Show me the money!
Fictional NFL wide receiver Rod Tidwell, played by Cuba Gooding Jr., embedded that phrase into the American vernacular when he tried to negotiate for a bigger contract in the 1996 film "Jerry Maguire."
In these tight economic times, however, it's not that easy to show the money to hard-working employees who make the same demand.
No matter how much managers and executives want to reward their employees, many leaders just don't have the financial resources to give out much-deserved raises and bonuses.
The good news, according to Todd Patkin, is manufacturing managers don't need to spend a cent to show workers that their efforts are truly appreciated.
"People will never admit it, but money is not the thing they desire most from their work," says Patkin, author of "Finding Happiness: One Man's Quest to Beat Depression and Anxiety and -- Finally -- Let the Sunshine In."
The three keys to rewarding -- and motivating -- workers, Patkin adds, are showing them appreciation, respect and, yes, even a little love.
"And happy, engaged employees are the single best way to impact your company's bottom line," Patkin says.
Five Strategies for Showing the Love
For nearly two decades, the Needham, Mass., native helped lead his family's auto-parts business, Autopart International, to new heights until Advance Auto Parts bought the company in 2006.
During that time, Patkin says he made it his No. 1 priority to put his people and their happiness first.
Based on his experience, Patkin offers these five strategies for making employees feel appreciated and loved.
Send "Love" Notes.
Writing and sending a thank-you note is standard practice when you receive a gift. Because your team members' hard work is a gift to you, Patkin believes you should highlight an employee's outstanding individual performance with a handwritten -- not typed -- note conveying your sincere appreciation.
While it might seem difficult to carve five minutes out of a hectic day to write a thank-you note, Patkin believes the return on investment is huge.
"Remember that positive reinforcement and sincere gratitude will increase the respect your team has for you and will improve their opinion of your entire organization," Patkin says.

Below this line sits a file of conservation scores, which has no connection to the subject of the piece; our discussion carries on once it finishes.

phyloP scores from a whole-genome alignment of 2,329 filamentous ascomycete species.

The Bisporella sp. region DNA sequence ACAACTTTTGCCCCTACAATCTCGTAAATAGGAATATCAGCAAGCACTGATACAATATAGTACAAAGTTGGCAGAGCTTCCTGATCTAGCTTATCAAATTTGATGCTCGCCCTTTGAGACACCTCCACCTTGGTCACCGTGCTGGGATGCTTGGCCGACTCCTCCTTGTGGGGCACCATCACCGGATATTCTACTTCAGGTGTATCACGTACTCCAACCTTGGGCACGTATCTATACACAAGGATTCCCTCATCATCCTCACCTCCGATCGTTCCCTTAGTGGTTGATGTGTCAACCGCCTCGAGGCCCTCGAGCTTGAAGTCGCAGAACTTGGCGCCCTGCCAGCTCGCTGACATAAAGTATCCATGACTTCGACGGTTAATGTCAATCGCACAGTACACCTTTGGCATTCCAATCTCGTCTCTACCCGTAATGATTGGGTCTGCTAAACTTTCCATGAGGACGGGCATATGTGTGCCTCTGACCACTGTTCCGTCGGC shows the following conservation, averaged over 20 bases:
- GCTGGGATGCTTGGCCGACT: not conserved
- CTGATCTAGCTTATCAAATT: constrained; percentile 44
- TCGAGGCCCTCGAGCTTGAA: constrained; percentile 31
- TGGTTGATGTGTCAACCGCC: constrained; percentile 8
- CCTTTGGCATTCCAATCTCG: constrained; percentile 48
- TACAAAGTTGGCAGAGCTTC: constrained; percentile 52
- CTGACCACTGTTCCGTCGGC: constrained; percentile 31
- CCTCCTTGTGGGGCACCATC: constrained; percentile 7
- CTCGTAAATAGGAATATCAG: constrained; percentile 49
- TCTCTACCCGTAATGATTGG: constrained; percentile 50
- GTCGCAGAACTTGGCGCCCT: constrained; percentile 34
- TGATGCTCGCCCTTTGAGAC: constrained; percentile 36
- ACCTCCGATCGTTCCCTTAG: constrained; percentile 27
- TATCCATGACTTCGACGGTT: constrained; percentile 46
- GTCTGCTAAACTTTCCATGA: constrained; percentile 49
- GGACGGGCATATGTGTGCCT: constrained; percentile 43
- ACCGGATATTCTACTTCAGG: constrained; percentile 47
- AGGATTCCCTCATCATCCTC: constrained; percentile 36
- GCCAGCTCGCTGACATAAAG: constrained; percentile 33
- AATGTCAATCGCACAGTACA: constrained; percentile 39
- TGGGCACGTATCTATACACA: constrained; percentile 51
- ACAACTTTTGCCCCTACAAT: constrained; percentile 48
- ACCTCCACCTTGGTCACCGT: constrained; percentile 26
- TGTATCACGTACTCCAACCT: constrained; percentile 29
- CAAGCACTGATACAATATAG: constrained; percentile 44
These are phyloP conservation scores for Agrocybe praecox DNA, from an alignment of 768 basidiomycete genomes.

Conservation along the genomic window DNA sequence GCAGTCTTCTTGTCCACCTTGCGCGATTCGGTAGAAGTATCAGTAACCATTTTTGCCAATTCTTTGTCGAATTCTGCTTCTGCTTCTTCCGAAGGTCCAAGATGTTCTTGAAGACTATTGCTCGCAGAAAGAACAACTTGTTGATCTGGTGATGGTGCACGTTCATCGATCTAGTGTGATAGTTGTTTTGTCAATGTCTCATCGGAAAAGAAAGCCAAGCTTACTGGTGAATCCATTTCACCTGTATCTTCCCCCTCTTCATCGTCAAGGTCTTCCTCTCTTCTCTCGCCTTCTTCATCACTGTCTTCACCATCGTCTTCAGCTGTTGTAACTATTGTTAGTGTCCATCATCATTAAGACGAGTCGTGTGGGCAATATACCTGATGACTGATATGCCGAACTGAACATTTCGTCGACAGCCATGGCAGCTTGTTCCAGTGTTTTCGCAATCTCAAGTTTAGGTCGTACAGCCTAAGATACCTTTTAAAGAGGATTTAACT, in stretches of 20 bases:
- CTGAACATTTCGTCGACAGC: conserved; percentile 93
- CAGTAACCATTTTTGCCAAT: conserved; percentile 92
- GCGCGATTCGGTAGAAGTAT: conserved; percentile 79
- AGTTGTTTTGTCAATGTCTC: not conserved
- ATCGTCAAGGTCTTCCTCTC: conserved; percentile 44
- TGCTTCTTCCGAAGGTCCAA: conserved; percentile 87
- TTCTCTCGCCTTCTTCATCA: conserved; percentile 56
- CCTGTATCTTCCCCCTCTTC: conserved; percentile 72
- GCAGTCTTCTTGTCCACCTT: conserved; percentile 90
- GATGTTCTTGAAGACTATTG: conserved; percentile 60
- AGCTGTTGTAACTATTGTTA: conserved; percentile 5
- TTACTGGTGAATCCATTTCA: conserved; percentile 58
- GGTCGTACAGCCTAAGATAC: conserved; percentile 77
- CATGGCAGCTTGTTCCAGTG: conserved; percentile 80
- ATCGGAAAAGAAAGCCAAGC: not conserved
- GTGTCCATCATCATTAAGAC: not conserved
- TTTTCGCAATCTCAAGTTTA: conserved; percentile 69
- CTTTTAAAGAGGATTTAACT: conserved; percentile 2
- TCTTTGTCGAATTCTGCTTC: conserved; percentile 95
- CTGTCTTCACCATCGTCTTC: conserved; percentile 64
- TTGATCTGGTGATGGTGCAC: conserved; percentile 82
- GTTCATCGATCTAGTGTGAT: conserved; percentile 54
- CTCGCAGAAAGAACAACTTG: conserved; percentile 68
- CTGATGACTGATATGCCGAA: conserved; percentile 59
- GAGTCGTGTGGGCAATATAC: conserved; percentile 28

"Also, it will encourage them to likewise say 'thank you' more often to their own subordinates within your company."
Many in our society tend to think of work as a place of drudgery and boredom, as exemplified in the movie "Office Space."
That"s why boosting your team's spirits should be one of your daily goals.
If you help workers see the world as a happier place, their professional and personal productivity will increase too, Patkin asserts.
"If you run across a quotation or story that inspires you, don't keep it to yourself -- pass it along to an employee, and perhaps, if appropriate, also mention that the quote or anecdote reminded you of him and his great attitude," Patkin explains.
A twist on the idea: Send out a quote or lesson of the day.
Tell Success Stories.
Your workers might outwardly downplay their achievements when they receive praise, but Patkin believes everyone loves a pat on the back for their efforts.
On top of that, many workers "rightly or wrongly" believe that their managers take them for granted and only point out their mistakes.
So when a team member does something great, tell him or her that you noticed -- and tell the rest of the team. Gather the group for a few minutes to point out his or her accomplishments, or send out an e-mail to the entire team.
Patkin has found that this best practice encourages other team members to work harder, knowing that they'll likely be recognized for their efforts.
A simple rule for providing feedback: Offer praise in public as loudly as possible, and criticize in private.
When a team member's achievements seem to warrant more than just a success story, Patkin suggests celebrating them as a star.
Although some team members will roll their eyes at employee-of-the-month programs, Patkin admits, none of them will turn down the honor if they receive it.
You might even consider recognizing several employees each month, Patkin adds.
"For example, I always wrote about several store managers in our 'Managers of the Month' newsletter. Later, I included assistant managers, store supervisors, store salespeople and our drivers in this letter of champions as well."
Patkin wrote one-page profiles of his stars, lauding both their professional achievements and personal qualities. The personalized recognitions motivated the employees "to work even harder to earn a spot on the pages themselves."
Make It a Family Affair.
Whenever possible, engage your employees' families when praising them.
Why? Because involving their family members validates all the hours your team members spend at work. And your workers" performance will be buoyed by the support they receive from the people they love most.
Patkin says he typically would do this by leaving a phone message with a team member's family, along these lines:
"'I just want to tell you that your husband and dad is the most incredible, wonderful, amazing person in the whole world,'" Patkin recalls. "'He just broke our Nashua, New Hampshire, store's all-time sales record. Guys, that is incredible! So, please, kids, do me a favor. When your dad comes home tonight, everyone run up and give him a huge hug and tell him how proud you are of him and how great he is.'"
He then would urge the worker's spouse to "'give him a big hug and a wonderful kiss to make sure he knows how much you love him and how much he is appreciated for all he's doing for our company.'"
Years later, Patkin recalls, employees whose families received these phone calls told him they didn't remember how much their bonus checks were for that year, but "that extra-special homecoming was still clearly etched in their memories."